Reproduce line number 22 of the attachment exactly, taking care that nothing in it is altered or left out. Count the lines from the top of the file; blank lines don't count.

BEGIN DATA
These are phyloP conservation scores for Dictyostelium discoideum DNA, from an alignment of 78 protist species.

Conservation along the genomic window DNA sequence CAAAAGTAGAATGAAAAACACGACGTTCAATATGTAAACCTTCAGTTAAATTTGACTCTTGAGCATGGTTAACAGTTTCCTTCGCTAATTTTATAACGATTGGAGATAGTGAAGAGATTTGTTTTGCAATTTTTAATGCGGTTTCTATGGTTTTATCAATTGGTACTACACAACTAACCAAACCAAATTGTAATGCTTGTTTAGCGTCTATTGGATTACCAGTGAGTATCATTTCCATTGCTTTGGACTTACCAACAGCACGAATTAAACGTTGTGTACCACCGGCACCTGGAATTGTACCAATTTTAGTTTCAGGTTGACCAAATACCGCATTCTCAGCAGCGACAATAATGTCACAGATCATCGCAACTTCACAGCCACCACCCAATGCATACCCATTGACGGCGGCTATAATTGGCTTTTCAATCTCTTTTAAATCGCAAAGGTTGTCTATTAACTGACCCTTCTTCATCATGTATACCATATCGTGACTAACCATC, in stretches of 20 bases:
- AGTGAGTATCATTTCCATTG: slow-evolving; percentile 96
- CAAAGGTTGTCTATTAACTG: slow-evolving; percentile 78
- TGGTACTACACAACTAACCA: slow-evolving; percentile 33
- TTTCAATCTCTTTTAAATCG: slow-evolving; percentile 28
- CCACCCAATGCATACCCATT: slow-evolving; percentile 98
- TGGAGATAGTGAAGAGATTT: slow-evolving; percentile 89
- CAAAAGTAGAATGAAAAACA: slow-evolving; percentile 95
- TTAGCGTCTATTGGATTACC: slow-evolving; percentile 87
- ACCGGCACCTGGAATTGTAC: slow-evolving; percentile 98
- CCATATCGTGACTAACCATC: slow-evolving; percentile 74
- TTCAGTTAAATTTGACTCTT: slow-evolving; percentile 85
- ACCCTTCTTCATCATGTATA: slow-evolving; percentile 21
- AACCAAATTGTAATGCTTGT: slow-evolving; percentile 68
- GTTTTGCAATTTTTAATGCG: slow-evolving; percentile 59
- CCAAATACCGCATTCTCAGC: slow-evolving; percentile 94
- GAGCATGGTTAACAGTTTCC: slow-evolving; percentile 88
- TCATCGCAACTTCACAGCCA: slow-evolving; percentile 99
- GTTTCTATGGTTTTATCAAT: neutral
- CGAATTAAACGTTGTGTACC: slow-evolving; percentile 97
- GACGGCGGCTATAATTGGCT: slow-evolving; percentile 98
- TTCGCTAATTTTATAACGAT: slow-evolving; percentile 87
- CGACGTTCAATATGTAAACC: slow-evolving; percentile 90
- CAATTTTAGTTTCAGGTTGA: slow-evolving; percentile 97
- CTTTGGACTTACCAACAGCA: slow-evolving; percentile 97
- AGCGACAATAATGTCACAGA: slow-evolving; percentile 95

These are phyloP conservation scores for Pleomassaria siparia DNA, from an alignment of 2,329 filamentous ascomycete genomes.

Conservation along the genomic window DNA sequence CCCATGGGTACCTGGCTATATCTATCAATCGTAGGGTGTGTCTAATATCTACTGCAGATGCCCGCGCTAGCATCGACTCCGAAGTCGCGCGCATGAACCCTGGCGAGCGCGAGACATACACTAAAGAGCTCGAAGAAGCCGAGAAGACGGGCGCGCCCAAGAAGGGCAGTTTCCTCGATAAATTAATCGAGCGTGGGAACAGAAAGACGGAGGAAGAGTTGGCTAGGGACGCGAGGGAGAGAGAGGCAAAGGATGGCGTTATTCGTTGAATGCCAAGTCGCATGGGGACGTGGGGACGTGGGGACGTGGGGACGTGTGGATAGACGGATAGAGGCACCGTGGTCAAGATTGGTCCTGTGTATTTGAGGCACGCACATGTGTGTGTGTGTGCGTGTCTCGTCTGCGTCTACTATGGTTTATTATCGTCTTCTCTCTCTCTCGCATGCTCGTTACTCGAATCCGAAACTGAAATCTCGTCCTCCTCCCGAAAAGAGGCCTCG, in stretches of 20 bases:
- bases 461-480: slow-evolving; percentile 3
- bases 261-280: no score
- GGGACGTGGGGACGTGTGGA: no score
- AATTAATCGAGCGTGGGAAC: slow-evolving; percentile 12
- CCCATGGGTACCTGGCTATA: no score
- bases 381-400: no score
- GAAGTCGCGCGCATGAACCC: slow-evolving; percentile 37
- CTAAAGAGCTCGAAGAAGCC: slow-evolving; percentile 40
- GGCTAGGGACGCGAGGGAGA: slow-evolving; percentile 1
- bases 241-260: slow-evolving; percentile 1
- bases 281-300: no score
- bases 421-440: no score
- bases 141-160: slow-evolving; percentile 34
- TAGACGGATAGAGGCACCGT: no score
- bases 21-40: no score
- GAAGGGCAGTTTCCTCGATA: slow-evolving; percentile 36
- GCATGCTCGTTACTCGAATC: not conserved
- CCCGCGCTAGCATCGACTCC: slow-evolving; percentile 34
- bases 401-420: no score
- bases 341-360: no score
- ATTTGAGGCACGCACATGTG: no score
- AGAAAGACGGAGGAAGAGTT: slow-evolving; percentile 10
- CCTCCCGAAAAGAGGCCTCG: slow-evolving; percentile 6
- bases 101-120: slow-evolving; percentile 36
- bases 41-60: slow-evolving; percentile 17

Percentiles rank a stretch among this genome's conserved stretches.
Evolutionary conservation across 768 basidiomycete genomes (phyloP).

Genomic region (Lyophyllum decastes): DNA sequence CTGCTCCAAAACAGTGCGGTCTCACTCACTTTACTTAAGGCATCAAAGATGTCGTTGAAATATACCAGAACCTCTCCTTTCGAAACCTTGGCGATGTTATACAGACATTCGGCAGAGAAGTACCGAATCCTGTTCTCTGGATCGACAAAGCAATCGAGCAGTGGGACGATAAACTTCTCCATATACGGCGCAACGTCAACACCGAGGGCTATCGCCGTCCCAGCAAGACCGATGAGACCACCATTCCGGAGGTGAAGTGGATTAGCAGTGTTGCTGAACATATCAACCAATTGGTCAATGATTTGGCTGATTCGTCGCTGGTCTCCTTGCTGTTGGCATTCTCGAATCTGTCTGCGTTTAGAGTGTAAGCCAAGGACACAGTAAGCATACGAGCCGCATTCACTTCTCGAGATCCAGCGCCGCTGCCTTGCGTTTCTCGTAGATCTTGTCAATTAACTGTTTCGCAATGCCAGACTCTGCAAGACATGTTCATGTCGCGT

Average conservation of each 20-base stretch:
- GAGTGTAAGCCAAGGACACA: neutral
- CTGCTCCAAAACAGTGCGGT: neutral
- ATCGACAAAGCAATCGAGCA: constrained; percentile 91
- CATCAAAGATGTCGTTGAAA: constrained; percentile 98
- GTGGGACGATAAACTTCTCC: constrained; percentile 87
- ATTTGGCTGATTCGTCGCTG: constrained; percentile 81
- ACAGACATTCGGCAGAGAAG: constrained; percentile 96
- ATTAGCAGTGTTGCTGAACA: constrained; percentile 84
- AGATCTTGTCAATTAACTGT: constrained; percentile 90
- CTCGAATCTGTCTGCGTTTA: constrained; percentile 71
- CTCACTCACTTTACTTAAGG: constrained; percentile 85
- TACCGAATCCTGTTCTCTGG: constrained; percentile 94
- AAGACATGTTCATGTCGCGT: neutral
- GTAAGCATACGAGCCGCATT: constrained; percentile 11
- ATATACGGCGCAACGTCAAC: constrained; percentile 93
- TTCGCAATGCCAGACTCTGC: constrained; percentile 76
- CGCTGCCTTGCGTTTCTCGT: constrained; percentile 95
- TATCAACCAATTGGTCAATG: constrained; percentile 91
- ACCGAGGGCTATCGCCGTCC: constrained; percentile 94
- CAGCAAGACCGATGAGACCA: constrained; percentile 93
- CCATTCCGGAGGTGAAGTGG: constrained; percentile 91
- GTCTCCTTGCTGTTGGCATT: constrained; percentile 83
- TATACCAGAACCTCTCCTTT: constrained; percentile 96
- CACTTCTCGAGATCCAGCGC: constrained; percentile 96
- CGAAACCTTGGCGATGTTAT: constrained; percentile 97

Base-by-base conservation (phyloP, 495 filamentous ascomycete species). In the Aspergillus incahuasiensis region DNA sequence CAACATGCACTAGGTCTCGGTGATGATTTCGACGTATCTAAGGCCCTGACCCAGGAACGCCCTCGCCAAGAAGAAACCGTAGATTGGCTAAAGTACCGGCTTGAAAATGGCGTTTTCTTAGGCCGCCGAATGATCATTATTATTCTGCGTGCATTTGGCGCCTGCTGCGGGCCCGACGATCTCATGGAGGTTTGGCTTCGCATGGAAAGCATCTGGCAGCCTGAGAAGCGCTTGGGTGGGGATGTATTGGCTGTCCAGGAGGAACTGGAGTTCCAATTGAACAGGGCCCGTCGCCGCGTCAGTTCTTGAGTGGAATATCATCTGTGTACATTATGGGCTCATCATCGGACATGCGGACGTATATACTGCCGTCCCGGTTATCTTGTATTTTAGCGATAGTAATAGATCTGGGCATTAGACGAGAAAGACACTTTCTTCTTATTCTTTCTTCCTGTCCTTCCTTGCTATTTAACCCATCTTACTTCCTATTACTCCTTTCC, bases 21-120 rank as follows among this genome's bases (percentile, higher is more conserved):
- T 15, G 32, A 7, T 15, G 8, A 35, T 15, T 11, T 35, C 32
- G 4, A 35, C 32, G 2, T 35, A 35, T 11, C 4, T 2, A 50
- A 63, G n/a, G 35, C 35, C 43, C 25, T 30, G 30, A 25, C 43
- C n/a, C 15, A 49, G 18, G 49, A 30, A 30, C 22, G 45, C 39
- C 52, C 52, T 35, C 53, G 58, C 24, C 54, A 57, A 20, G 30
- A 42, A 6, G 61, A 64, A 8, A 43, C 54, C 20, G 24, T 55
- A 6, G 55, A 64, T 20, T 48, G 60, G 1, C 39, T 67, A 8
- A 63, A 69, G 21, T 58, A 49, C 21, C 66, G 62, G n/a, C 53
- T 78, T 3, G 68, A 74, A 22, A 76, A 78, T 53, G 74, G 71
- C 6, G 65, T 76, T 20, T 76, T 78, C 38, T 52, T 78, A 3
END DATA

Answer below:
- GACGGCGGCTATAATTGGCT: slow-evolving; percentile 98